Tuesday, April 22, 2008

A brief interlude for music and words.

"I'm packing heat like the oven door." -- Jay Z

I'm attempting to look at rappers as poets, in the fashion of Tupac, if that makes sense. On my way in this morning I was listening to one of the many mixes that a Yelper put together of tunes that members of the Yelp-o-Sphere were listening to. Among these are lots of hardcore angry metal tunes, which to be frank I can't even bring myself to listen to. I don't see any musical value in them, nor can I really muster the patience to try. There's some Dragonforce and Dolly Parton ("Jolene") not to mention plenty of new "indie" rock and classic indie music. And then there is plenty of rap and I guess what you'd call hip hop by artists like Jay Z. I find it hard to listen to a lot of that type of music because of the prevalence of the "n" word.

Listen, as a grammarian and amateur etymologist, I don't believe in this whole "reclaiming words" business. Yes, language grows and changes and words take on colloquial meanings. New words are added to the lexicon and old words fade away. There's the old adage that "When I say a word, it means what I choose it to mean," or something to that effect, and my father used to spout that off frequently. Yet when I would say a word without knowing its meaning and dad would ask me what I thought it meant and I replied "I don't know," he'd insist I go look it up. I usually didn't, though. It was a rebellious act of a young wordsmith. But in my experience, in a single generation or two, words don't change their meanings.

In 500 years, the "n" word might fade into oblivion, left in old dictionaries never to be seen, read, or heard again. In truth, I'd prefer this route for the word, not to mention for words like "k*ke" and "c*nt" and "d*ke." The latter two, of course, have been embraced by the women's movements and the lesbian community. They've "reclaimed" the words, making them empowering -- not harmful or derogatory. But aren't there still those who use these words in the very way that ARE hurtful? The words themselves can be found in the dictionary with general definitions, but the colloquial usage has transformed them into words of hate and words of empowerment. It's like the word "queer" -- the GLBT community embraced the term, they say, and are proud to call themselves queer. But there's most definitely a difference in the types of people who call themselves "queer" versus those who call themselves "gay" or "lesbian." There's still a stigma with the word, and in many circles the word is still derogatory and full of hate.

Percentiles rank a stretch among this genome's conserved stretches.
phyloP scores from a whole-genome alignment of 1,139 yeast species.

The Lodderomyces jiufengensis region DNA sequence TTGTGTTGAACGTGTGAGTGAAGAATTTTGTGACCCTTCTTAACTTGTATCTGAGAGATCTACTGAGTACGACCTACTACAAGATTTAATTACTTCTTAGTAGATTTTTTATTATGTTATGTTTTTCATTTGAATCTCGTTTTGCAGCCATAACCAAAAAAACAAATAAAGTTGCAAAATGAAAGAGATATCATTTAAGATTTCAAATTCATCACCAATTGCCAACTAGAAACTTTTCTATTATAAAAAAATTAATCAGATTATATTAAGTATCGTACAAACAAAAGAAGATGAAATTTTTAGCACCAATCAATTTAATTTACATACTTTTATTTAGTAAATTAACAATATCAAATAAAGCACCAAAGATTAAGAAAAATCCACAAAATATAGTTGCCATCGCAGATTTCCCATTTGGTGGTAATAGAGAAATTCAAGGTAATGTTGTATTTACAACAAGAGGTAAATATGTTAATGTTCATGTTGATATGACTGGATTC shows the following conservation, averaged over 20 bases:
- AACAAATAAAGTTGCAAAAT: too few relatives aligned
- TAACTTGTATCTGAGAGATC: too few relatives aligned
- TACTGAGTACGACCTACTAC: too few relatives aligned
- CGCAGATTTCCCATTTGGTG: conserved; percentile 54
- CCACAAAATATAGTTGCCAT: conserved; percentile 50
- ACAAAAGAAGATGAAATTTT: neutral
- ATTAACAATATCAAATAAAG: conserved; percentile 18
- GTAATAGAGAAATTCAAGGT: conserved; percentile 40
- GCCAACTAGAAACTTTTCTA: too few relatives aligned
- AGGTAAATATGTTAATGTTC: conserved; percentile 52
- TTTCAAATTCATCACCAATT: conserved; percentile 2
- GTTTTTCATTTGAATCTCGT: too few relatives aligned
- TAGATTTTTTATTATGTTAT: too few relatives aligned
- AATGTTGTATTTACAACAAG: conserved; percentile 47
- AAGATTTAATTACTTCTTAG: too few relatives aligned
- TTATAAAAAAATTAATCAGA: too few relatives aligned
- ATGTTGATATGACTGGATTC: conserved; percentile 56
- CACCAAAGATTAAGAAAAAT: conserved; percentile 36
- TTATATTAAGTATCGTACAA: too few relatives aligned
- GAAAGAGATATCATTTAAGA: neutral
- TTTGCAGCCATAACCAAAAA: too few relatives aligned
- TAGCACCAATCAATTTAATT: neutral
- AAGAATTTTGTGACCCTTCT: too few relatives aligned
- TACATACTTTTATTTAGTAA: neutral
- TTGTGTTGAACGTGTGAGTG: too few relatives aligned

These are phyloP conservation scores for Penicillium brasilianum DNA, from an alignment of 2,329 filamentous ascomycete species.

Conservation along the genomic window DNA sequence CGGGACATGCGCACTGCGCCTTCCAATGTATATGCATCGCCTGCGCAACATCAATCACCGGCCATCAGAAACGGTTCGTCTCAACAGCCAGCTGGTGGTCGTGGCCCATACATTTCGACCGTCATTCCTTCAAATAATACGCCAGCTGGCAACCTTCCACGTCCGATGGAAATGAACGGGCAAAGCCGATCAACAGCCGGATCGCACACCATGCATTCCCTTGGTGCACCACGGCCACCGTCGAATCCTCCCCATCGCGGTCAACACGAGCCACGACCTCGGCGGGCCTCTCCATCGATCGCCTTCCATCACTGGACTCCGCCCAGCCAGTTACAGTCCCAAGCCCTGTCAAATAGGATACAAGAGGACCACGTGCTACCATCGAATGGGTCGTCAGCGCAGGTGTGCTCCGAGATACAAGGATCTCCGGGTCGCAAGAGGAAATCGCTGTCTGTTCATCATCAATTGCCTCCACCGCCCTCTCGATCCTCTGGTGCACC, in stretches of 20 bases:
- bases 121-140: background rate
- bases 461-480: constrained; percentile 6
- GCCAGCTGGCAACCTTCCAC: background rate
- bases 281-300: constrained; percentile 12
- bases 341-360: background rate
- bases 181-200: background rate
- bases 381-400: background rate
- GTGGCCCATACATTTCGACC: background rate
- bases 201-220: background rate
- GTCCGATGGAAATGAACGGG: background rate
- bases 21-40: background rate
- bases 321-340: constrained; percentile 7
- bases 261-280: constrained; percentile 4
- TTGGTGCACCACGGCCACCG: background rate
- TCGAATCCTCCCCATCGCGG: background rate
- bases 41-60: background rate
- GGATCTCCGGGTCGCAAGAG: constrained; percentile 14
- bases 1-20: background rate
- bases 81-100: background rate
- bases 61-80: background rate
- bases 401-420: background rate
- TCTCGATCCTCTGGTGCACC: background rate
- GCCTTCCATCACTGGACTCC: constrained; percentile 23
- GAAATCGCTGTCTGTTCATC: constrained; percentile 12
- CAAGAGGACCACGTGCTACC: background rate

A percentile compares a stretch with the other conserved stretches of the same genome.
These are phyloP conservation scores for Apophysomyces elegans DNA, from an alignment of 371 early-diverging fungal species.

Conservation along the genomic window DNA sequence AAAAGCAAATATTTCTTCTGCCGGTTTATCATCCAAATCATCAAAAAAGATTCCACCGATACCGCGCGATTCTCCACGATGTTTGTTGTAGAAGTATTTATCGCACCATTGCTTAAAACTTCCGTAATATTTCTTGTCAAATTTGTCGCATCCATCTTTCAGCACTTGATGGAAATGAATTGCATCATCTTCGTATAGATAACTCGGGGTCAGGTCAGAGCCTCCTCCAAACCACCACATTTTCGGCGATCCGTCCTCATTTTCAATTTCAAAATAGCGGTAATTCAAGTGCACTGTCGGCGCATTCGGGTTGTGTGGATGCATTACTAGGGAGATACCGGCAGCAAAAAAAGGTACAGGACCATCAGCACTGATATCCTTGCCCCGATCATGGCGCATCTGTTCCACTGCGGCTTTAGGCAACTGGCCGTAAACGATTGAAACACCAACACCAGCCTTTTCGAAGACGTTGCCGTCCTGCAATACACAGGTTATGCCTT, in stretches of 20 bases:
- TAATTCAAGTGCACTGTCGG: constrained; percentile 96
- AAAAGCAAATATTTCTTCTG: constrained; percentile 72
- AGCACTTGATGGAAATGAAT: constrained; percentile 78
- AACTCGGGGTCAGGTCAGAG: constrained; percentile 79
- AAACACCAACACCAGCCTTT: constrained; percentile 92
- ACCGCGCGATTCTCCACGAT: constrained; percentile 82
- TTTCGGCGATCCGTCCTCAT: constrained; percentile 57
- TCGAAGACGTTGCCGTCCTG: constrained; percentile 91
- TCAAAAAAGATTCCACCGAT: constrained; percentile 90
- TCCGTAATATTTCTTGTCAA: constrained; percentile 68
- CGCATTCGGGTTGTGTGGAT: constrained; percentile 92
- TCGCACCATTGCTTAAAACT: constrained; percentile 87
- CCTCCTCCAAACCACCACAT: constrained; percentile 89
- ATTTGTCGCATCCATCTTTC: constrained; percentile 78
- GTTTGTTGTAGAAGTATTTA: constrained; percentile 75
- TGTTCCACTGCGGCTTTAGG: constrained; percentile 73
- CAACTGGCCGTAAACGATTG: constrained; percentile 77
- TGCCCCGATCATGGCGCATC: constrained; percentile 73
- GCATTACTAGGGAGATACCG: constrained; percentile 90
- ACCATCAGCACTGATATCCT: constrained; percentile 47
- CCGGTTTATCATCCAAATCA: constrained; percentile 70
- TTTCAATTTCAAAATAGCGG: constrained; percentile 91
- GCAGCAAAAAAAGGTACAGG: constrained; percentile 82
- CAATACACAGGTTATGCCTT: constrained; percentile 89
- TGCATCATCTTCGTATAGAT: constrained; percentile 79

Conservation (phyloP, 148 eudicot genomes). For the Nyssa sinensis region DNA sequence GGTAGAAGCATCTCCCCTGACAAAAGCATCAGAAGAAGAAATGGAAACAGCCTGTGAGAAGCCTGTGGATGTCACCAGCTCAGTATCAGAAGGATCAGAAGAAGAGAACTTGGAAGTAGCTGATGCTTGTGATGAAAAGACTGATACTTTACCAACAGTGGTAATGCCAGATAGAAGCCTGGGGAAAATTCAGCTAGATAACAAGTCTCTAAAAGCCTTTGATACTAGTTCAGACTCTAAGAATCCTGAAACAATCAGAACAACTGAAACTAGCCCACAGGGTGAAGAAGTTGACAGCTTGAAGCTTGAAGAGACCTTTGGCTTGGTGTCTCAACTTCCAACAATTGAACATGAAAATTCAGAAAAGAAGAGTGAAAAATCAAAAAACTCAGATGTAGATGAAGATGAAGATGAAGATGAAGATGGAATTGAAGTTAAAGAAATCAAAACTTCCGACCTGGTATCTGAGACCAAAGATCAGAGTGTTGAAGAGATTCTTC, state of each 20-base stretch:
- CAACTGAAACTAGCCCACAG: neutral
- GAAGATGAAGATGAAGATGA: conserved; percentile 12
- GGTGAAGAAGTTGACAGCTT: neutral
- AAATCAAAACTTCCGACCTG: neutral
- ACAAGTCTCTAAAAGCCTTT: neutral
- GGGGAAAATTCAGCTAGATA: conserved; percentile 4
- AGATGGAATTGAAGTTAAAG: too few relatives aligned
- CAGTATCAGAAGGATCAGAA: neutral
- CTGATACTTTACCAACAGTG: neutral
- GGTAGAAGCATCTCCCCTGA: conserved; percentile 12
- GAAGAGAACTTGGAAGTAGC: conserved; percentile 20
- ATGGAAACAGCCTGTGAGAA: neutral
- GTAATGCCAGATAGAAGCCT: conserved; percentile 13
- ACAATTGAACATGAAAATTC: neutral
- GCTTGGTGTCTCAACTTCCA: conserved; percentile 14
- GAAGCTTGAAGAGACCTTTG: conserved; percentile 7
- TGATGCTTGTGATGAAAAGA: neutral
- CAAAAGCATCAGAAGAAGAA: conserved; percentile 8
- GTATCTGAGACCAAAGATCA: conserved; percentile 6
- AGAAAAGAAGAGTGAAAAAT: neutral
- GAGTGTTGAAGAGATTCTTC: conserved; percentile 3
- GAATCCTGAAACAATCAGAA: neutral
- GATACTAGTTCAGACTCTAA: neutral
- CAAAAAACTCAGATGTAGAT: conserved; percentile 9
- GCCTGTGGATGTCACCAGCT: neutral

The word "k*ke" is not used so much anymore, and it is said to have derived from Ellis Island. The story goes that Jews were supposed to sign with an X, like all new arrivals, but since it resembled the cross too much, they'd draw a circle. The German word (I think it was German) for circle is kikel or something of the sort, and thus the officers at Ellis Island began calling Jews "k*ke." It evolved, hate fell behind it, and now it's a word of oppresion. I'm reading the book "Generation J," and I have to say I find the book pretty distressing and self-centered. The author discusses the reclaiming of words and thinks, Why can't Jews reclaim the word? What a stupid idea.

So back to where I started -- the "n" word. I can't even type it. I find it easier to type the other words than I do the "n" word. I'm not sure why, but when I hear it, or see it, it says to me "HATE" in big, bold, angry, black letters. It screams of slavery and oppression and hate; pure, vile, violent hate. I've never understood the desire for the black community to "reclaim" the word. I don't know why you wouldn't just want it to fade away, to be left to the annals of a horrible time in history like slavery. For there is a difference between remembering and reliving and in my mind, everytime the word is uttered, it's reliving that anger and oppression. It's better to remember; it's wiser, at that.

But I'm giving Jay Z a shot. And it's phrases like that which I wrote above -- "I'm packing heat like the oven door" -- said with a rhythm and poetry that strikes me as worth listening to. It's a simple phrase, but it's quite beautiful in its poetic quality. So for now, I'm giving rap a chance, though I cringe at every utterance of the "n" word. I just can't help it.

On a different, yet related note, thanks to Melanie, here's a new video from Mates of State, who have an album coming out in May. It's good stuff, so give it a watch.